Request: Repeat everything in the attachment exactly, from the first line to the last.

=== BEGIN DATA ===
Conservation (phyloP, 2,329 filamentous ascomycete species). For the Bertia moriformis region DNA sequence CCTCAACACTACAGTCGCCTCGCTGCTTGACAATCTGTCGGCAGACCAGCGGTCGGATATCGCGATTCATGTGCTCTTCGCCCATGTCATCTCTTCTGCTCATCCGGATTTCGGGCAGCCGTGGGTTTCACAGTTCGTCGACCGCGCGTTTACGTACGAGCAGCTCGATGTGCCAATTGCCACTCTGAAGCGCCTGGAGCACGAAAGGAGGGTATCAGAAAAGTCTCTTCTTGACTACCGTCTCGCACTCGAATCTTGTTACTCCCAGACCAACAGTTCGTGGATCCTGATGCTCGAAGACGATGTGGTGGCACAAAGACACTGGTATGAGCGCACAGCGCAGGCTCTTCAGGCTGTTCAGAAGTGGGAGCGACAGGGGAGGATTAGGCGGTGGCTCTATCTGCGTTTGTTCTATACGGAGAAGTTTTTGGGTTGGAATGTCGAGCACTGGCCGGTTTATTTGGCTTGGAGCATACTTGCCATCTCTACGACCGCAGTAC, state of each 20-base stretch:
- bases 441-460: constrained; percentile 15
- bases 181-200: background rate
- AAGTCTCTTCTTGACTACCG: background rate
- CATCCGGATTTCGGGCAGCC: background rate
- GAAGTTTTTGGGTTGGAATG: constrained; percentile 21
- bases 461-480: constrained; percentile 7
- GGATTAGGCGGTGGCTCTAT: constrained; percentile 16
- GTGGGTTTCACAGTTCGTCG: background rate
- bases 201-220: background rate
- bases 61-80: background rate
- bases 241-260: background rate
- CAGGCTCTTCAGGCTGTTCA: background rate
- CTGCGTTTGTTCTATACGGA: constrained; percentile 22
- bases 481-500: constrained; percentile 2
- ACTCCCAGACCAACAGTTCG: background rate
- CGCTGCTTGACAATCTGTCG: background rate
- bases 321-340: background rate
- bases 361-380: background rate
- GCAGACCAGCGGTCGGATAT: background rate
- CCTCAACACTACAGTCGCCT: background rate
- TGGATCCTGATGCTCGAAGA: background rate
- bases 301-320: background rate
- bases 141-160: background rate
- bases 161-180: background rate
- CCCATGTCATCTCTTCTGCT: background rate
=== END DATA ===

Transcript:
Conservation (phyloP, 2,329 filamentous ascomycete species). For the Bertia moriformis region DNA sequence CCTCAACACTACAGTCGCCTCGCTGCTTGACAATCTGTCGGCAGACCAGCGGTCGGATATCGCGATTCATGTGCTCTTCGCCCATGTCATCTCTTCTGCTCATCCGGATTTCGGGCAGCCGTGGGTTTCACAGTTCGTCGACCGCGCGTTTACGTACGAGCAGCTCGATGTGCCAATTGCCACTCTGAAGCGCCTGGAGCACGAAAGGAGGGTATCAGAAAAGTCTCTTCTTGACTACCGTCTCGCACTCGAATCTTGTTACTCCCAGACCAACAGTTCGTGGATCCTGATGCTCGAAGACGATGTGGTGGCACAAAGACACTGGTATGAGCGCACAGCGCAGGCTCTTCAGGCTGTTCAGAAGTGGGAGCGACAGGGGAGGATTAGGCGGTGGCTCTATCTGCGTTTGTTCTATACGGAGAAGTTTTTGGGTTGGAATGTCGAGCACTGGCCGGTTTATTTGGCTTGGAGCATACTTGCCATCTCTACGACCGCAGTAC, state of each 20-base stretch:
- bases 441-460: constrained; percentile 15
- bases 181-200: background rate
- AAGTCTCTTCTTGACTACCG: background rate
- CATCCGGATTTCGGGCAGCC: background rate
- GAAGTTTTTGGGTTGGAATG: constrained; percentile 21
- bases 461-480: constrained; percentile 7
- GGATTAGGCGGTGGCTCTAT: constrained; percentile 16
- GTGGGTTTCACAGTTCGTCG: background rate
- bases 201-220: background rate
- bases 61-80: background rate
- bases 241-260: background rate
- CAGGCTCTTCAGGCTGTTCA: background rate
- CTGCGTTTGTTCTATACGGA: constrained; percentile 22
- bases 481-500: constrained; percentile 2
- ACTCCCAGACCAACAGTTCG: background rate
- CGCTGCTTGACAATCTGTCG: background rate
- bases 321-340: background rate
- bases 361-380: background rate
- GCAGACCAGCGGTCGGATAT: background rate
- CCTCAACACTACAGTCGCCT: background rate
- TGGATCCTGATGCTCGAAGA: background rate
- bases 301-320: background rate
- bases 141-160: background rate
- bases 161-180: background rate
- CCCATGTCATCTCTTCTGCT: background rate